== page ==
The above and foregoing was communicated to Seth Hall, the subscriber, by a person who was present at the time, and whose veracity may be relied on, along with many other unexceptionable witnesses.
Five Dollars Reward: Ran away from the subscriber, on the first of May, an indented boy named Simeon Smith, aged 14 years. Wearing a black coat, hat and striped pantaloons when he went away. Said boy is of a middling size, darkish complexion, black eyes and dark colored hair. All persons are forbid harboring or trusting said boy under penalty of the law. Whoever will give information to the subscriber, where said boy may be found, shall receive the above reward. Laban Pratt, Shrewsbury, Vt. August 30, 1820. (Note: In the early years of the U.S., many immigrants served a period of indented labor in order to pay off the cost of their boat ride here. A common practice in the 17th and 18th centuries, over half of immigrants and their children of that era worked off an average of three years’ servitude. Their indenture was oft times similar to slavery.)
100 Years Ago, July-Aug. 1820
Big people in a small world
A baby boy in the family of Paul Bres, who lives on a farm near Ottawa, Canada, is 26 months old and weighs 127 pounds. He is believed to be the biggest child in the world for his age. This giant baby has a chest measurement of 40 inches. His parents are normal in physique. (Note…In England, on May 31, 1820, “Mr. Bradley,” the Yorkshire giant died. He measured nine feet in length and three feet across his shoulders. Many cultures believe that giants were the first race of people to inhabit the earth.)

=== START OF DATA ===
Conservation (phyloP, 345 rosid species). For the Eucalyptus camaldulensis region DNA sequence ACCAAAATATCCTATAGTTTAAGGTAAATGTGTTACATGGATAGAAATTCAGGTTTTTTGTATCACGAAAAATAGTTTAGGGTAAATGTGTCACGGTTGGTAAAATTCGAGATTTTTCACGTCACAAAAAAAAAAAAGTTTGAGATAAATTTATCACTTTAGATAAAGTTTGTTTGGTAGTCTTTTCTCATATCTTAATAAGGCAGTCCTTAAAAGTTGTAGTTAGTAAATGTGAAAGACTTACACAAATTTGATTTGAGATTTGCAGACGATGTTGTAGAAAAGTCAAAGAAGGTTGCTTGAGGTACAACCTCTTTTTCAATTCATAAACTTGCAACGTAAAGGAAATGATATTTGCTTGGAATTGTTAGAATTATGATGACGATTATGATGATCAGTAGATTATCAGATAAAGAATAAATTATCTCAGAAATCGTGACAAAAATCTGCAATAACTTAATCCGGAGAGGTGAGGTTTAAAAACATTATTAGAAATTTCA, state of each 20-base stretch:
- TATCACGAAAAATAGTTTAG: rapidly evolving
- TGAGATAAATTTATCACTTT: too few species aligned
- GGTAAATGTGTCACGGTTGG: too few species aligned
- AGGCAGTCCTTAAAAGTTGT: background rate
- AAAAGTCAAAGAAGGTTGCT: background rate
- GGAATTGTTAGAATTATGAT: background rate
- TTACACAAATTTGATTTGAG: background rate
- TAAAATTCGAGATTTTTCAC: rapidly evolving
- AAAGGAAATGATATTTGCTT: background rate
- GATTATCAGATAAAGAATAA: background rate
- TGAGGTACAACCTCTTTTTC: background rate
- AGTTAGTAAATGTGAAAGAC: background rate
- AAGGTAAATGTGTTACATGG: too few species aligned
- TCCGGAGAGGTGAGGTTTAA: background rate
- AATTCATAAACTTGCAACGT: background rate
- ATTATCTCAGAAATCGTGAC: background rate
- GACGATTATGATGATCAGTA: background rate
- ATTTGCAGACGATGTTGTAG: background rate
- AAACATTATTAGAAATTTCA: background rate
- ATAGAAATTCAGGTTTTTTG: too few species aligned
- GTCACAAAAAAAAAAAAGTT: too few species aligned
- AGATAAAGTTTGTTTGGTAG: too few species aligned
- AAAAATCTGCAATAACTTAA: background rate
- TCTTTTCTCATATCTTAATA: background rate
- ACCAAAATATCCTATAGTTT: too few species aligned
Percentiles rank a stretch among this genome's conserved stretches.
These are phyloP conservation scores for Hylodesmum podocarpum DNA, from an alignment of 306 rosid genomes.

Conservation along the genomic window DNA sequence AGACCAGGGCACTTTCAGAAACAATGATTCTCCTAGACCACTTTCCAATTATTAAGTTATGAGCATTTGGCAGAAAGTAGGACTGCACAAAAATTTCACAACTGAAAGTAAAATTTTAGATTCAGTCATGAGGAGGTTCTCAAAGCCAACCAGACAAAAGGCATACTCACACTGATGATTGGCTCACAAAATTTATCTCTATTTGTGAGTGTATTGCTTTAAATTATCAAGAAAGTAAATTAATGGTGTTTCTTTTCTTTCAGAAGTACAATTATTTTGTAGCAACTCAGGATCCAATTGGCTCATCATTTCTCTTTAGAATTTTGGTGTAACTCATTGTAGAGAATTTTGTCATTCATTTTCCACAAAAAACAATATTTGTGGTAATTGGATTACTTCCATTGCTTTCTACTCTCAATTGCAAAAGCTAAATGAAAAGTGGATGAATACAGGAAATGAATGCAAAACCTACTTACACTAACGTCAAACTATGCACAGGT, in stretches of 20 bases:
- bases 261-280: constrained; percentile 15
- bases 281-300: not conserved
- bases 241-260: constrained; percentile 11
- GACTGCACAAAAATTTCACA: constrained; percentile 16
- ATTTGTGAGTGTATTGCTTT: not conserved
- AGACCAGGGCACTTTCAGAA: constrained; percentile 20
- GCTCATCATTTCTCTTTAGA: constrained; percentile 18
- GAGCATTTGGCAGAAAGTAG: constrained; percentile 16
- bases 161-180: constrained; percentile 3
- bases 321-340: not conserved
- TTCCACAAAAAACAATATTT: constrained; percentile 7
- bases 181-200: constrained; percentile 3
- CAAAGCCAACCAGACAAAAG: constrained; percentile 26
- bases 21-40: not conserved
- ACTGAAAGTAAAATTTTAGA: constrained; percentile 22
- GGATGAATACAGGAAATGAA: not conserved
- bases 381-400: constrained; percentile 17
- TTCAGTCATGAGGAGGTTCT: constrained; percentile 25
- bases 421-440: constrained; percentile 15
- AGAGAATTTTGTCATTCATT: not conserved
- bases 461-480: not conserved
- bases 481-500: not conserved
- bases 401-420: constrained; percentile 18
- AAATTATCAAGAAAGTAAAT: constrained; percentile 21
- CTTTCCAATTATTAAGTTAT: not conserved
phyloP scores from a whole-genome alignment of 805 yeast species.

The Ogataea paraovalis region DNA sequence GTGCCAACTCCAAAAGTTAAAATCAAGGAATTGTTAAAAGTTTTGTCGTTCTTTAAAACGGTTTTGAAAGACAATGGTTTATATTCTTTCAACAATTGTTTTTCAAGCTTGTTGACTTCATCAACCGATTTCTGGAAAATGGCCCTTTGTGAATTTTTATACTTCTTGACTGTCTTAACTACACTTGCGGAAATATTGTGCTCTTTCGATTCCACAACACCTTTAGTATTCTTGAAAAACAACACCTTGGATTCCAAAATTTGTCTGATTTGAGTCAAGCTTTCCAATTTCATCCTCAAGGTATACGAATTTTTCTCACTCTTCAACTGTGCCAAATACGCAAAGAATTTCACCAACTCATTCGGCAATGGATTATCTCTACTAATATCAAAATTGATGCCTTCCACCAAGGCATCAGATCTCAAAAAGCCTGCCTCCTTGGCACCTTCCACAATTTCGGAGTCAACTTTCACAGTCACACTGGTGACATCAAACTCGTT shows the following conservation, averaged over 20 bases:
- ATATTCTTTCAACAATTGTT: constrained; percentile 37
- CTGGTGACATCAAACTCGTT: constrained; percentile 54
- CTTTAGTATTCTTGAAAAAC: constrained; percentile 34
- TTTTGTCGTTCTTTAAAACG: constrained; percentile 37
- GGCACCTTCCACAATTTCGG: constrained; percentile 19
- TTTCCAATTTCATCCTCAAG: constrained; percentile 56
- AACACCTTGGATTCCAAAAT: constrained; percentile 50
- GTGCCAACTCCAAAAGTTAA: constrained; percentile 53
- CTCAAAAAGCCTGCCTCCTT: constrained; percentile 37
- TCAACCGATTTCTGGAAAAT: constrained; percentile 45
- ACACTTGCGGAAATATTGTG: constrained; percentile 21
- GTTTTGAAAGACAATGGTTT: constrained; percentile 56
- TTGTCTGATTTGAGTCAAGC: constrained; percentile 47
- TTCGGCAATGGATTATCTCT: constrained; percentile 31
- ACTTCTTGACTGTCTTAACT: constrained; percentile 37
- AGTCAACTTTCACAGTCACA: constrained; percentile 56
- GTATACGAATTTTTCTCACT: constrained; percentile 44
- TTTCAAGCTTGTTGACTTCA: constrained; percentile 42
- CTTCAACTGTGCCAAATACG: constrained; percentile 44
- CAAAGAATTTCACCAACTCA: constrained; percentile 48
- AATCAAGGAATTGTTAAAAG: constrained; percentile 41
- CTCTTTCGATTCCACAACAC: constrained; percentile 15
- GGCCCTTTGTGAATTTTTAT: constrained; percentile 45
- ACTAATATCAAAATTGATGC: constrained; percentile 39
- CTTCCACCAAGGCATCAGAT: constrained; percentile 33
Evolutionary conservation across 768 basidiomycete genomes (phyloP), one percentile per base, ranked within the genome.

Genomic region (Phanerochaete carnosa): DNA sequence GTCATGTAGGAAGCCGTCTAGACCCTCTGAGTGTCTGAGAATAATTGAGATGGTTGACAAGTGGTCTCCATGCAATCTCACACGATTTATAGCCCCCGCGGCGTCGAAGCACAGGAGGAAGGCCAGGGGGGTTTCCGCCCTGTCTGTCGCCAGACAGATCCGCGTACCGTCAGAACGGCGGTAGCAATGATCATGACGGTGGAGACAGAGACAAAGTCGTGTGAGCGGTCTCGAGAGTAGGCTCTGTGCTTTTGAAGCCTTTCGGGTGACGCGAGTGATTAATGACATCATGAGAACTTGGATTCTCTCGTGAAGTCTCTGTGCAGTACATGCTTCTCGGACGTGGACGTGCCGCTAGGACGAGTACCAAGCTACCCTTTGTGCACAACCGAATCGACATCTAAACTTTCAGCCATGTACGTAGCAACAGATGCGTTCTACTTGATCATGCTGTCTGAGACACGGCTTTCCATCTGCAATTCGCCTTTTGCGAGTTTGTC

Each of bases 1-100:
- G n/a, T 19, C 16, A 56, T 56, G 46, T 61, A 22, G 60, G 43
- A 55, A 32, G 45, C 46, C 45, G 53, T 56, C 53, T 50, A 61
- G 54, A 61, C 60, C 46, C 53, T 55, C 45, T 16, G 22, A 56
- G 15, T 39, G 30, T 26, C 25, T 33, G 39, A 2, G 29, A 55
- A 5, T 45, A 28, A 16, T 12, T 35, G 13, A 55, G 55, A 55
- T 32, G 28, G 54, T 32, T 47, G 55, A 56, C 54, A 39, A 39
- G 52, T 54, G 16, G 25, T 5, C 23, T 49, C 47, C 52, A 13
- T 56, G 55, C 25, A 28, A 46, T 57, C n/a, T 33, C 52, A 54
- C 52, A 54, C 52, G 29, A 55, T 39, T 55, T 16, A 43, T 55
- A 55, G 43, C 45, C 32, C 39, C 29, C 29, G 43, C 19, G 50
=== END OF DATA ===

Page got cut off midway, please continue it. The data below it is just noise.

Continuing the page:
Glens Falls builds new street
Ground was broken July 8, 1912 at the rear of the Byrne property next to the YMCA on Glen St. for a new business block to be erected by Byron Lapham, president of the Glens Falls National Bank and Charles A. Hovey, who recently purchased the property. A new street, 20 feet in width will run along the lot next to the YMCA. The dirt being excavated will be used to grade the premises of Mr. Lapham on Maple Street.
Readers are welcome to contact Adirondack Journal correspondent Jean Hadden at firstname.lastname@example.org or 623-2210.